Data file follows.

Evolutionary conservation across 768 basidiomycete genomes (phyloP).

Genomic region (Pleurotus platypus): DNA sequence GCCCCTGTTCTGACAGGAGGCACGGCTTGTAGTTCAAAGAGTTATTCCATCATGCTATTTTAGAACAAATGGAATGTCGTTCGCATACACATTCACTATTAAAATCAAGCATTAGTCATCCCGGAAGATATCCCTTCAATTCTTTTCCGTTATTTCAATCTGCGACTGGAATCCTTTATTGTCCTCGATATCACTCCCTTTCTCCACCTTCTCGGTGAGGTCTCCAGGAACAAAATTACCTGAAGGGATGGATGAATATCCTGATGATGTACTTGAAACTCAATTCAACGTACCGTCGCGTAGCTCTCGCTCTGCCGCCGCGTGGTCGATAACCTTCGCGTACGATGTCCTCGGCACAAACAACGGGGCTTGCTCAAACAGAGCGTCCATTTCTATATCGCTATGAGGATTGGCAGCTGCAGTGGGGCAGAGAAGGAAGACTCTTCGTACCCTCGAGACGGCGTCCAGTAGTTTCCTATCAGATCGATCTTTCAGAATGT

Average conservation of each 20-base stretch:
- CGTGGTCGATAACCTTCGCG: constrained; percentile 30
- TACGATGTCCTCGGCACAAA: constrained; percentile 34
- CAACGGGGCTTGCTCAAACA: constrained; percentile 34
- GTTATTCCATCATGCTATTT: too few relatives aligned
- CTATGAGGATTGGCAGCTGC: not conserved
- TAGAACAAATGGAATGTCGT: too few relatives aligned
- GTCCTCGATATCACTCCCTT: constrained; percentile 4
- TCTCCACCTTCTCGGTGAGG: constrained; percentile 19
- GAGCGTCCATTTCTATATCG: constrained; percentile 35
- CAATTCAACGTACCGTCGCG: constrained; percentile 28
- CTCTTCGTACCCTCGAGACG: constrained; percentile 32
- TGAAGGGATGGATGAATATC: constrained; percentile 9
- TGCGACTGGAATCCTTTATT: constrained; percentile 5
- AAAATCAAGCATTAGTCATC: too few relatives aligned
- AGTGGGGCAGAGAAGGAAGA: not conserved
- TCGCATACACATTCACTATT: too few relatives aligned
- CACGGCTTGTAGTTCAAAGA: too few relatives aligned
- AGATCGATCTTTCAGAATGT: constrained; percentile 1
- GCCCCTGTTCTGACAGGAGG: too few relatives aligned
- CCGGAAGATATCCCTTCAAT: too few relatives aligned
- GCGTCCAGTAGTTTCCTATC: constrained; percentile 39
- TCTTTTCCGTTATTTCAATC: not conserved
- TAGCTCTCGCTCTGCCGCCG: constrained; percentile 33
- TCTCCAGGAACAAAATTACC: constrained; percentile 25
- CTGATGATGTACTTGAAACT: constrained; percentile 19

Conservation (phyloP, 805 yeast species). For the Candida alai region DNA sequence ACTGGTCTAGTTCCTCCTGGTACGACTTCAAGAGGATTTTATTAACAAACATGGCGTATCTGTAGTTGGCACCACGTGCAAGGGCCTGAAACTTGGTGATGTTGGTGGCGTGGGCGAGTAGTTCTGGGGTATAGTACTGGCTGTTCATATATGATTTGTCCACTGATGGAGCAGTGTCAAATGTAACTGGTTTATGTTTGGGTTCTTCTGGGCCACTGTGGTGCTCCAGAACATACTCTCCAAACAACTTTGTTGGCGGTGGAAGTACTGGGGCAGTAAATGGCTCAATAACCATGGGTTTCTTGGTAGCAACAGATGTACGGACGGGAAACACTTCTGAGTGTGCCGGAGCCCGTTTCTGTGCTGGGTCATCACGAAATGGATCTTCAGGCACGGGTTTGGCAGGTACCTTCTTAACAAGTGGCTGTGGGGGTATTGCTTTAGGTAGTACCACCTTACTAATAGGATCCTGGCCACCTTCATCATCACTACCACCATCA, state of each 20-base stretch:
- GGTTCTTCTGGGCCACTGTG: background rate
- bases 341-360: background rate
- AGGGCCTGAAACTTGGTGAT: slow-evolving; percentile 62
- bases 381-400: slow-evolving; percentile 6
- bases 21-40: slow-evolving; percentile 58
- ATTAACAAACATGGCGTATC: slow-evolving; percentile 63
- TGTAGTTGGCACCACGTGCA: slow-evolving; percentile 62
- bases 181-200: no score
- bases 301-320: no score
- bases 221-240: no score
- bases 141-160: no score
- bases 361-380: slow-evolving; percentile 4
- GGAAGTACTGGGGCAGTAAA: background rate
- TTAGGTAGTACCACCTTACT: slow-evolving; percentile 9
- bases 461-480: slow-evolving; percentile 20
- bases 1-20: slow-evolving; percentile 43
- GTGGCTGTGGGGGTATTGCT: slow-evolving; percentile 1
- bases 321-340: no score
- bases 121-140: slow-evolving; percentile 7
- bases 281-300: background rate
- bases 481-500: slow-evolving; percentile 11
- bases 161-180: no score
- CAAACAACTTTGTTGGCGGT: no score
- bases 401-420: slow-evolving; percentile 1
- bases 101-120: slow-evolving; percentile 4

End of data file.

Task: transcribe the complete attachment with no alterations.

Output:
Evolutionary conservation across 768 basidiomycete genomes (phyloP).

Genomic region (Pleurotus platypus): DNA sequence GCCCCTGTTCTGACAGGAGGCACGGCTTGTAGTTCAAAGAGTTATTCCATCATGCTATTTTAGAACAAATGGAATGTCGTTCGCATACACATTCACTATTAAAATCAAGCATTAGTCATCCCGGAAGATATCCCTTCAATTCTTTTCCGTTATTTCAATCTGCGACTGGAATCCTTTATTGTCCTCGATATCACTCCCTTTCTCCACCTTCTCGGTGAGGTCTCCAGGAACAAAATTACCTGAAGGGATGGATGAATATCCTGATGATGTACTTGAAACTCAATTCAACGTACCGTCGCGTAGCTCTCGCTCTGCCGCCGCGTGGTCGATAACCTTCGCGTACGATGTCCTCGGCACAAACAACGGGGCTTGCTCAAACAGAGCGTCCATTTCTATATCGCTATGAGGATTGGCAGCTGCAGTGGGGCAGAGAAGGAAGACTCTTCGTACCCTCGAGACGGCGTCCAGTAGTTTCCTATCAGATCGATCTTTCAGAATGT

Average conservation of each 20-base stretch:
- CGTGGTCGATAACCTTCGCG: constrained; percentile 30
- TACGATGTCCTCGGCACAAA: constrained; percentile 34
- CAACGGGGCTTGCTCAAACA: constrained; percentile 34
- GTTATTCCATCATGCTATTT: too few relatives aligned
- CTATGAGGATTGGCAGCTGC: not conserved
- TAGAACAAATGGAATGTCGT: too few relatives aligned
- GTCCTCGATATCACTCCCTT: constrained; percentile 4
- TCTCCACCTTCTCGGTGAGG: constrained; percentile 19
- GAGCGTCCATTTCTATATCG: constrained; percentile 35
- CAATTCAACGTACCGTCGCG: constrained; percentile 28
- CTCTTCGTACCCTCGAGACG: constrained; percentile 32
- TGAAGGGATGGATGAATATC: constrained; percentile 9
- TGCGACTGGAATCCTTTATT: constrained; percentile 5
- AAAATCAAGCATTAGTCATC: too few relatives aligned
- AGTGGGGCAGAGAAGGAAGA: not conserved
- TCGCATACACATTCACTATT: too few relatives aligned
- CACGGCTTGTAGTTCAAAGA: too few relatives aligned
- AGATCGATCTTTCAGAATGT: constrained; percentile 1
- GCCCCTGTTCTGACAGGAGG: too few relatives aligned
- CCGGAAGATATCCCTTCAAT: too few relatives aligned
- GCGTCCAGTAGTTTCCTATC: constrained; percentile 39
- TCTTTTCCGTTATTTCAATC: not conserved
- TAGCTCTCGCTCTGCCGCCG: constrained; percentile 33
- TCTCCAGGAACAAAATTACC: constrained; percentile 25
- CTGATGATGTACTTGAAACT: constrained; percentile 19

Conservation (phyloP, 805 yeast species). For the Candida alai region DNA sequence ACTGGTCTAGTTCCTCCTGGTACGACTTCAAGAGGATTTTATTAACAAACATGGCGTATCTGTAGTTGGCACCACGTGCAAGGGCCTGAAACTTGGTGATGTTGGTGGCGTGGGCGAGTAGTTCTGGGGTATAGTACTGGCTGTTCATATATGATTTGTCCACTGATGGAGCAGTGTCAAATGTAACTGGTTTATGTTTGGGTTCTTCTGGGCCACTGTGGTGCTCCAGAACATACTCTCCAAACAACTTTGTTGGCGGTGGAAGTACTGGGGCAGTAAATGGCTCAATAACCATGGGTTTCTTGGTAGCAACAGATGTACGGACGGGAAACACTTCTGAGTGTGCCGGAGCCCGTTTCTGTGCTGGGTCATCACGAAATGGATCTTCAGGCACGGGTTTGGCAGGTACCTTCTTAACAAGTGGCTGTGGGGGTATTGCTTTAGGTAGTACCACCTTACTAATAGGATCCTGGCCACCTTCATCATCACTACCACCATCA, state of each 20-base stretch:
- GGTTCTTCTGGGCCACTGTG: background rate
- bases 341-360: background rate
- AGGGCCTGAAACTTGGTGAT: slow-evolving; percentile 62
- bases 381-400: slow-evolving; percentile 6
- bases 21-40: slow-evolving; percentile 58
- ATTAACAAACATGGCGTATC: slow-evolving; percentile 63
- TGTAGTTGGCACCACGTGCA: slow-evolving; percentile 62
- bases 181-200: no score
- bases 301-320: no score
- bases 221-240: no score
- bases 141-160: no score
- bases 361-380: slow-evolving; percentile 4
- GGAAGTACTGGGGCAGTAAA: background rate
- TTAGGTAGTACCACCTTACT: slow-evolving; percentile 9
- bases 461-480: slow-evolving; percentile 20
- bases 1-20: slow-evolving; percentile 43
- GTGGCTGTGGGGGTATTGCT: slow-evolving; percentile 1
- bases 321-340: no score
- bases 121-140: slow-evolving; percentile 7
- bases 281-300: background rate
- bases 481-500: slow-evolving; percentile 11
- bases 161-180: no score
- CAAACAACTTTGTTGGCGGT: no score
- bases 401-420: slow-evolving; percentile 1
- bases 101-120: slow-evolving; percentile 4